by Steven Ertelt
April 14, 2008
Washington, DC (LifeNews.com) — During the faith debate at Messiah College on Sunday night, pro-abortion Democratic presidential candidates Hillary Clinton and Barack Obama largely avoided a question about whether patients should be allowed to have a right to assisted suicide or euthanasia.
Clinton was asked if she "believe[s] it is compassionate, that it is appropriate to let someone who is really suffering choose to end their life."
"Again, this is one of those incredibly challenging issues," she responded.
"You know, the Terri Schiavo case in Florida posed that for many people," Clinton added, referring to the case of a disabled woman whose former husband won the legal right to subject her a painful 13-day starvation and dehydration euthanasia death.
She called the Schiavo case one where "there were people of good faith and people of strong feelings on both sides about what should happen to that woman’s life."
Ultimately, Clinton said she was unsure whether government should allow assisted suicide or euthanasia.
"I don’t know that any of us is in a position to make that choice for families or for individuals, but I don’t want us also to condone government action that would legitimize or encourage end-of-life decisions," she said.
Clinton appeared to ask more questions than give answers to the bioethics concerns.
"Somehow there has to be a framework for us to determine how can people who are either able to make these decisions on their own do so? Or if they are not, how best do we create a decision process for their families to try to decide?" she added.
Clinton also appeared to touch on issues like embryonic stem cell research and human cloning in her final comment on the issue but remained noncommittal.
"And now we are being faced with a lot of these difficult decisions because of the world we live in today with modern technology and so much else. And we’re going to have to come to grips with them one way or another," she said.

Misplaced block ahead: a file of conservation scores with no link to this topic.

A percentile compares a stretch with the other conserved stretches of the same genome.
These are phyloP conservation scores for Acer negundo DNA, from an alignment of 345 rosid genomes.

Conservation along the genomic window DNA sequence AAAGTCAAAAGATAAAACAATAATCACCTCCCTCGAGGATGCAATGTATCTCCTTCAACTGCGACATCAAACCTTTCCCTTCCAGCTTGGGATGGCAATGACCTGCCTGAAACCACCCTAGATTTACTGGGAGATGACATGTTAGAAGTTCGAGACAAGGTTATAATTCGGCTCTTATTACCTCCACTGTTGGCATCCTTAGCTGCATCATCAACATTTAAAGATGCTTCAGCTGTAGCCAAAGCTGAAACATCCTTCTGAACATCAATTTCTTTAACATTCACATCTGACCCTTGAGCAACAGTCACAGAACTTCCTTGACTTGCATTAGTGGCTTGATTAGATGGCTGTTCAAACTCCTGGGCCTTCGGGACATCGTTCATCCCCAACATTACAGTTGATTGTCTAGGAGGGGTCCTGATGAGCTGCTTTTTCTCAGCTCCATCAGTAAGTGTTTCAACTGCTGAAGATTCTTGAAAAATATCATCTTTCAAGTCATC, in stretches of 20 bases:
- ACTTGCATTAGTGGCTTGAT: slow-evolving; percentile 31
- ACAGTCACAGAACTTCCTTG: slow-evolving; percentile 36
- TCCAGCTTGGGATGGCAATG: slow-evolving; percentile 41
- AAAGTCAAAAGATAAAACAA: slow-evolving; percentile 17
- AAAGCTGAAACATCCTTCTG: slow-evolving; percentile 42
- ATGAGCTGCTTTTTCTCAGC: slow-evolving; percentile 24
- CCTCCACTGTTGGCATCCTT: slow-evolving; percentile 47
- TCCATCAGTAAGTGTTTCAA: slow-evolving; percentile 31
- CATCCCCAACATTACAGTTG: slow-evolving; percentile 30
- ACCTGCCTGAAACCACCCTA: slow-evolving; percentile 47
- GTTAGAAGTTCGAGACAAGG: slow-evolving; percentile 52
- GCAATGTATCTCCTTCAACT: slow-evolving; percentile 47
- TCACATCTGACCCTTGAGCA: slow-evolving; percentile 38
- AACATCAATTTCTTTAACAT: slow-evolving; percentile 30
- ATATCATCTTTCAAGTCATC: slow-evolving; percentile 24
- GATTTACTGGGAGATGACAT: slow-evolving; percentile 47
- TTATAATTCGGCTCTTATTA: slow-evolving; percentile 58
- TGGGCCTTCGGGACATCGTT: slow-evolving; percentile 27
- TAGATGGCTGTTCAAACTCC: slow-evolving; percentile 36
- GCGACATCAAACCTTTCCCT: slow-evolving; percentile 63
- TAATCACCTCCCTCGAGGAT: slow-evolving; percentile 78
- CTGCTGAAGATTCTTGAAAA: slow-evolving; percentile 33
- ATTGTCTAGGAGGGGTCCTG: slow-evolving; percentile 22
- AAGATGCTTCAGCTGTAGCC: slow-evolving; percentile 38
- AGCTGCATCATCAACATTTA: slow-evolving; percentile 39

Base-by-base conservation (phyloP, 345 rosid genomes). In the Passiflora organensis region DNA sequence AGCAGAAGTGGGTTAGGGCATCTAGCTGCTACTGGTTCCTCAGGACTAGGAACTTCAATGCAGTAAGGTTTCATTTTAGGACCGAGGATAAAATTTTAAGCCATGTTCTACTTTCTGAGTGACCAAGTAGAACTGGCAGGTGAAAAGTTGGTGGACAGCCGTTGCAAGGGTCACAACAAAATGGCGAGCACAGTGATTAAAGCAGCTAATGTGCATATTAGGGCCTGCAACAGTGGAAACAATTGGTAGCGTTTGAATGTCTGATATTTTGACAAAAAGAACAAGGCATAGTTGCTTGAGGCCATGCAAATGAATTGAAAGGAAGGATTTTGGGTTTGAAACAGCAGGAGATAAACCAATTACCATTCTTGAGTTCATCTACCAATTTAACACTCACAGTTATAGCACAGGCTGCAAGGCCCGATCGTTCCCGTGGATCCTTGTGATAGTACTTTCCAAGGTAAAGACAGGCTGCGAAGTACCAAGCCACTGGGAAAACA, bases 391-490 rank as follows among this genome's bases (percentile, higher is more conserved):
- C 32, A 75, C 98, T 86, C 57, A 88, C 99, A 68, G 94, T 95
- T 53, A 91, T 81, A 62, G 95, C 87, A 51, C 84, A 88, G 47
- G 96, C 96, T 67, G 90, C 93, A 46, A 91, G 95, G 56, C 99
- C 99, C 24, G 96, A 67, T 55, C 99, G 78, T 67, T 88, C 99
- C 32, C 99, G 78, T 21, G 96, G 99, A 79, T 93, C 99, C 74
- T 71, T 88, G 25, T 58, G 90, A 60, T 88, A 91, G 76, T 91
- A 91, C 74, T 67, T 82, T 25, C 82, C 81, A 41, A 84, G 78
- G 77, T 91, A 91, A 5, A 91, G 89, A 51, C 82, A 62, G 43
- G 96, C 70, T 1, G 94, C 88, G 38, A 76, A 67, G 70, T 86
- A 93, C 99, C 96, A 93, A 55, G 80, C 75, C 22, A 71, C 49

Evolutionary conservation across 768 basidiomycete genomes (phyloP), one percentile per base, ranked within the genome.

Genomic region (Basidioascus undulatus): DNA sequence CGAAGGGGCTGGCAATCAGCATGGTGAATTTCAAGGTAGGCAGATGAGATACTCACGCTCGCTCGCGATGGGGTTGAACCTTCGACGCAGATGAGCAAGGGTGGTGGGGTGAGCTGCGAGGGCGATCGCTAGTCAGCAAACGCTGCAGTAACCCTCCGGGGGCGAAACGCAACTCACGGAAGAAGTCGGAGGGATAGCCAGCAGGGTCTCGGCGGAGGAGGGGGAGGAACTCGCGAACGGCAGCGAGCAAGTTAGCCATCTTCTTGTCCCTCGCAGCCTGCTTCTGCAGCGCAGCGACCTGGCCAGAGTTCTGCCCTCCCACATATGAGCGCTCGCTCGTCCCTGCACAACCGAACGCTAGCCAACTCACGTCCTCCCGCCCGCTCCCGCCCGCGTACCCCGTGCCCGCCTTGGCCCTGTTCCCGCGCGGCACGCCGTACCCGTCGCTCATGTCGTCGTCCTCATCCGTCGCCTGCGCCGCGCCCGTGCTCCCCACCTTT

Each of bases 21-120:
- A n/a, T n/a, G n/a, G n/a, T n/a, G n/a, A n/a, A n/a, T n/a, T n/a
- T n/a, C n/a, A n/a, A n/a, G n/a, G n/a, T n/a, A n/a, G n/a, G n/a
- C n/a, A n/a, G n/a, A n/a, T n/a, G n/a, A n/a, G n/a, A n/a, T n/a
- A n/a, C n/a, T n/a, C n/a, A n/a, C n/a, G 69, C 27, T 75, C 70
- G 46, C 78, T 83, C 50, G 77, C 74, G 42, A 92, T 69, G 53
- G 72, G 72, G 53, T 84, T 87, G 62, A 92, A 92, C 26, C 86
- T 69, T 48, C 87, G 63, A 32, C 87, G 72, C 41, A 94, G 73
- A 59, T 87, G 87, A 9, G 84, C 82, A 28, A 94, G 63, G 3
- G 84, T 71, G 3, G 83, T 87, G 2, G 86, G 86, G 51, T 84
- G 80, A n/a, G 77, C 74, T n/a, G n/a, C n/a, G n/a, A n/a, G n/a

Meanwhile, Obama was asked about patients who "wanted to take active steps to end his or her own life."
Obama said society has to be "very careful in making end-of-life decisions" and he promoted patients having a living will to register their treatment choices.
The Illinois senator said he wanted to make sure patients can relieve their own pain but said that opened up other questions.
"What happens then is you start getting into a gray area where relieving pain and suffering may accelerate death in some situations and that’s a decision that should be made by the individual, the family and the doctor," he said.
"I don’t think that it’s appropriate to empower doctors themselves to make that decision," he added, appearing to oppose involuntary euthanasia.
Yet, Obama, like Clinton, appeared noncommittal on the assisted suicide question, and again repeated he wanted terminally ill patients to be able to control their pain — something the pro-life community has never opposed.
Asked in a followup if that meant he would be open to patients hastening the end of their lives, he said that has to be distinguished from euthanasia.
"I think that there has to be very strict guidelines to ensure that somebody who is making a decision to relieve their pain that might take a week away from their life just because they are — they are slipping into a coma quicker, for example," Obama said.
"That that is distinguished from — or at least there’s a possibility that they slip into a coma. That that’s distinguished from euthanasia in which someone else is making the decision for them," he concluded.